Thank goodness Mad Men returns for its sixth season this Sunday; any longer, and I might have taken up a three-martini lunch habit. I am giddy at the return of retro style and classic cocktails. Even as it evolves, the 1960s-set show always shines a compelling lens on American cocktail culture. Celebrate the return of this tribute to classic libations by mixing up a drink (or three) featured on the show.
Until I read Imbibe by David Wondrich, a wonderfully nerdy book about the history of boozin', I thought an old fashioned was bourbon served over ice, sugar, bitters, and a muddle of oranges and maraschino cherries. But turns out, that fruit-laden recipe is pretty much the antithesis of what an old fashioned cocktail was intended to be.
When bartenders first started serving cocktails, they were ridiculously simple: some type of spirit (usually bourbon or gin), gum syrup, bitters, and a shaving of nutmeg. But by the 1870s, so many variations had been introduced — the "fancy cocktail" with curaçao, the absinthe "improved" version — that purists wanted a return to the original formula. Hence, the old fashioned cocktail, with the slightly fancier lemon peel taking the place of nutmeg. To get the recipe, read more
While the original gimlet, from 1930's The Savoy Cocktail Book, was made with equal parts Rose's lime juice (sweetened, concentrated lime juice) and gin, today's palates prefer a stiffer drink.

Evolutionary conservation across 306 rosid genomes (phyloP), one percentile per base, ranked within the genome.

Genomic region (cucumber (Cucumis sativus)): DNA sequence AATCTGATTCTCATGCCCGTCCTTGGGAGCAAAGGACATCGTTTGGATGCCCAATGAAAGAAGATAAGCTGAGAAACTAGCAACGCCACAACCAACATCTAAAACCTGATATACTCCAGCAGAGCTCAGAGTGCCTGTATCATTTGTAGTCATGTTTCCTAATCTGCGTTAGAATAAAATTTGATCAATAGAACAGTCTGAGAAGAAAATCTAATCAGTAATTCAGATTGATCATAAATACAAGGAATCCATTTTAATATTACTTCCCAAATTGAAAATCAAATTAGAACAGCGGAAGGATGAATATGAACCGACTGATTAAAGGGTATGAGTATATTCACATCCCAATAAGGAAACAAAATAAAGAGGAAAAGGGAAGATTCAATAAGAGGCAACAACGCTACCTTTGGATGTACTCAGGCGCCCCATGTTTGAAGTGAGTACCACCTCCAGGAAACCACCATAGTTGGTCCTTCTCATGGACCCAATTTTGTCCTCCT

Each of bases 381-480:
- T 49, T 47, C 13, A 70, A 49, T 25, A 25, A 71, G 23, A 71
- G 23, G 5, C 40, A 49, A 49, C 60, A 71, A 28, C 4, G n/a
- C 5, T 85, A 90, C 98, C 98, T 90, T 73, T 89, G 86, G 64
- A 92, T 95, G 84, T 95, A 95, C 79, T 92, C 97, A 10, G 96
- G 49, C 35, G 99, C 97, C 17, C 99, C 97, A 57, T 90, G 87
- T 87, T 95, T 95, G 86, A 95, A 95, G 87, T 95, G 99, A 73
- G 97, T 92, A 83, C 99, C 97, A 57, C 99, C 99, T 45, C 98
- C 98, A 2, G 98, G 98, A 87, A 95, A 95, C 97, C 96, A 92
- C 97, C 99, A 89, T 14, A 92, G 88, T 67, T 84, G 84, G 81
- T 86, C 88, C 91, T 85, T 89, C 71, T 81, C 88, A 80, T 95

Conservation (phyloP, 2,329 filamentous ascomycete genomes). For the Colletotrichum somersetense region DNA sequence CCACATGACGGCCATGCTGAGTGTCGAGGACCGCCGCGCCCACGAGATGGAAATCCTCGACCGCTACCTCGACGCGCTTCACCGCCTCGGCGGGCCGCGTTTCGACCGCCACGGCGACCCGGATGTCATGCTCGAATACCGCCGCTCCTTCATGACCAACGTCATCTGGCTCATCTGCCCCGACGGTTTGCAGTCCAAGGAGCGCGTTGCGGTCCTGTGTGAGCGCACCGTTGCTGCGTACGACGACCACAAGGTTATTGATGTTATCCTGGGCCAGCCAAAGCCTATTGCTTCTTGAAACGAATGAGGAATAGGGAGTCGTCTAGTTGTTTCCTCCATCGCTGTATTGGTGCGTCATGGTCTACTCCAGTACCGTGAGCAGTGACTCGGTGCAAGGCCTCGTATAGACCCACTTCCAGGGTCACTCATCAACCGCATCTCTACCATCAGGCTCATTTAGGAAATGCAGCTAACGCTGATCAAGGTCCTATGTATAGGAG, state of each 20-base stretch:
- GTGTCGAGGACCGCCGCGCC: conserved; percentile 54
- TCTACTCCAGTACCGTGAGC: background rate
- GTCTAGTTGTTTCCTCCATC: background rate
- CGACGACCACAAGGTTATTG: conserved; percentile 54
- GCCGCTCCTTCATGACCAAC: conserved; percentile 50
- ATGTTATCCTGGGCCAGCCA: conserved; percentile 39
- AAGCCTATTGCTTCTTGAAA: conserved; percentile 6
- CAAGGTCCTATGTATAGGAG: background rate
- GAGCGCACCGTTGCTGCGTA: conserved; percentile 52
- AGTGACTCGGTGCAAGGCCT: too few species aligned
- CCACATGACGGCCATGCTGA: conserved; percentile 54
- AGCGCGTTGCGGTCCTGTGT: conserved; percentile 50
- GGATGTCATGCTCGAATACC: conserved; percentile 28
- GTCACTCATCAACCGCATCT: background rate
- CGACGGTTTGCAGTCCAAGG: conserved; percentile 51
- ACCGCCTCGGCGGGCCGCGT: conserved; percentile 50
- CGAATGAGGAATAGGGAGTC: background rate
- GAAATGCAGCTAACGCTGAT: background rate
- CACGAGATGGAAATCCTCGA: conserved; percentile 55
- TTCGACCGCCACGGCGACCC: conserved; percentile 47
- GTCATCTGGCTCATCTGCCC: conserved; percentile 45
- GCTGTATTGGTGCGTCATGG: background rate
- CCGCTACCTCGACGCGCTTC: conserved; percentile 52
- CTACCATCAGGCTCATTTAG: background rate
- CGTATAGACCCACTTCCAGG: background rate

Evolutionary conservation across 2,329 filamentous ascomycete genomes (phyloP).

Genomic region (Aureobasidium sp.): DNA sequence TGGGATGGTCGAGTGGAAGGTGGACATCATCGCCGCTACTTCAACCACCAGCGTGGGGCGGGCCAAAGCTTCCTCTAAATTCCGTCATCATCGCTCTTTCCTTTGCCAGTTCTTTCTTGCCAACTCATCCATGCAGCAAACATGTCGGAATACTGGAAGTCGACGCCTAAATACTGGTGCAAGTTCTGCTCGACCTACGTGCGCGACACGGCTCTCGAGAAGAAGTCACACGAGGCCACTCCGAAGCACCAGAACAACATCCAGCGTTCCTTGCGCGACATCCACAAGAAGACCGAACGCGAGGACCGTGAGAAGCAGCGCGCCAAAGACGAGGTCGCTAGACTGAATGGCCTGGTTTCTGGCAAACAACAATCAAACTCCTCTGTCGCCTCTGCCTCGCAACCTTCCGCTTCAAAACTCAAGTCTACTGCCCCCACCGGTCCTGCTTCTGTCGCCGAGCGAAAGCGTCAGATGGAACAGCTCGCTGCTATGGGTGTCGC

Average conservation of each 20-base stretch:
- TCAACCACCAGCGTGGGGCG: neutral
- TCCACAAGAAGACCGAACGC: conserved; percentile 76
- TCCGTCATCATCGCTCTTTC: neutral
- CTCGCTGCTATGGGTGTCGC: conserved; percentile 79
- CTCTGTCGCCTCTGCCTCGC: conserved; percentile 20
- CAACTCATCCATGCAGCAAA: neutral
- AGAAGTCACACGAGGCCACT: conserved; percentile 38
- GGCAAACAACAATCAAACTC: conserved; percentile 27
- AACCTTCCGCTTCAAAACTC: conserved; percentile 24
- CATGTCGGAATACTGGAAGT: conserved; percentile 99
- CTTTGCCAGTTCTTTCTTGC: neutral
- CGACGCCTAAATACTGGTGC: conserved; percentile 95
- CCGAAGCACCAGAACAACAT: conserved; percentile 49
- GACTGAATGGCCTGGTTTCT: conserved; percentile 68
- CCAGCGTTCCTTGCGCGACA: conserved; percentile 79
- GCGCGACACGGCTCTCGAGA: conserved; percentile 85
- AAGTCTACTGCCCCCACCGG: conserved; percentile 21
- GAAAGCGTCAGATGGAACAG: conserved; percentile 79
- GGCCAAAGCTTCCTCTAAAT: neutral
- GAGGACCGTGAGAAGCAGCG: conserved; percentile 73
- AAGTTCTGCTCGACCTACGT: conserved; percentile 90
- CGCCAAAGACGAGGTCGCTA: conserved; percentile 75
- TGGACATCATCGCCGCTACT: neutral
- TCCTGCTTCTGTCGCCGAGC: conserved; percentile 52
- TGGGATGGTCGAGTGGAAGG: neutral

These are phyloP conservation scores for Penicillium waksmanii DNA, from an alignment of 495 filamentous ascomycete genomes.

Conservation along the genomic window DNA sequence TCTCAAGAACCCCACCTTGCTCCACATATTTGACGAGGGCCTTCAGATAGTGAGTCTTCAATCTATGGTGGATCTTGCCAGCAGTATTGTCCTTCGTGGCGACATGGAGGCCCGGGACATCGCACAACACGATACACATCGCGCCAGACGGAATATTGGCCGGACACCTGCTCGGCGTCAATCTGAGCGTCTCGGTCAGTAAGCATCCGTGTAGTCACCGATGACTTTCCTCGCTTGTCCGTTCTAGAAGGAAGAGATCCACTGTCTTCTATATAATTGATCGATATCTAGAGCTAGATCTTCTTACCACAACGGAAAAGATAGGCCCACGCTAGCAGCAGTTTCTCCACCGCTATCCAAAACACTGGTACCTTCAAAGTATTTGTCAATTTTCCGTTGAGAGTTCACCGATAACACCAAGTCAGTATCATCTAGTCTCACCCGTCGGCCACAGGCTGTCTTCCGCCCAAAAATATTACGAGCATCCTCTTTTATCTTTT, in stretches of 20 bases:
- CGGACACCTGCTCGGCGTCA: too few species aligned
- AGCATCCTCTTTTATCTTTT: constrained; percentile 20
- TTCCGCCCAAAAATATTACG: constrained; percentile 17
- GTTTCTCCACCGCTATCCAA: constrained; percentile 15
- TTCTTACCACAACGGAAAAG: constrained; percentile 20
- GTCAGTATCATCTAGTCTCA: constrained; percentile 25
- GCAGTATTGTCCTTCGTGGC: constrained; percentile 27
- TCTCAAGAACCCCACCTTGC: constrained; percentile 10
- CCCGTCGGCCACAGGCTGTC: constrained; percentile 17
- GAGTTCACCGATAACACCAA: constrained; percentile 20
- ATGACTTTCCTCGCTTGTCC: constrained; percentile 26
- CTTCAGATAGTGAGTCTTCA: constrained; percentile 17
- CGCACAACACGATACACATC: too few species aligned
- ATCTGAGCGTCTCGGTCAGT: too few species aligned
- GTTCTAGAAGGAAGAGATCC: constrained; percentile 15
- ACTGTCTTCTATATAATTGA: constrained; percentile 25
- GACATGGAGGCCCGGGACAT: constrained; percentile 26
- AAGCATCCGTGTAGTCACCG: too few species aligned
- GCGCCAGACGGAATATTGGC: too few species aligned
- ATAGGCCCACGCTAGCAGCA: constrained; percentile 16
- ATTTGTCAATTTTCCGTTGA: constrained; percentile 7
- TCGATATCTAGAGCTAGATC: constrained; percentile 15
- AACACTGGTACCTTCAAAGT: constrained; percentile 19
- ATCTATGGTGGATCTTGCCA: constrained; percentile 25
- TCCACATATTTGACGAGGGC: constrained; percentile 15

Shaken and served straight up, the light green gimlet is still surprisingly sweet and easy to drink, which is why we think it's Mad Men character Betty Draper's go-to cocktail.
The herbaceous gin and syrupy Rose's lime juice combine for a classy cocktail that you'd be happy to drink either noon or night.
What do the hurricane, bourbon milk punch, and the Ramos gin fizz all have in common? They all hail from the great cocktail town of New Orleans, and are all good options for celebrating Fat Tuesday in style. But if you're a sucker for classic, spirit-forward cocktails like I am, then there's only one way to celebrate Mardi Gras: with a classic Sazerac.
I've enjoyed Sazeracs in many iterations: served on the rocks or straight up in a martini glass, with the Sazerac brand of whiskey, and even with fruit infusions. Mark my words, though: the most perfect version of a Sazerac is this minimalist one from my friend Sam Treadway, bartender at Boston's Backbar.
I reached out to Sam to find out what makes his Sazerac so memorable. As it turns out, the Big Easy cocktail has a special place in his heart, so he gives it plenty of due attention. "It needs nothing too fancy," he told me. "Just lots of love, because it's my favorite drink."
See his recipe when you keep reading.
Fat Tuesday is tomorrow, and even if you're not in New Orleans to ring in Mardi Gras, you can still celebrate with a tipple that enjoys the title of the city's official cocktail. The sazerac, which dates back to pre-Civil War times, has been around so long that it's rumored to be America's oldest cocktail — and there's a reason why. Watch the video, then make our recipe, which adds ice for a refreshing touch; we guarantee this aromatic drink will please any spirit-forward cocktail enthusiast.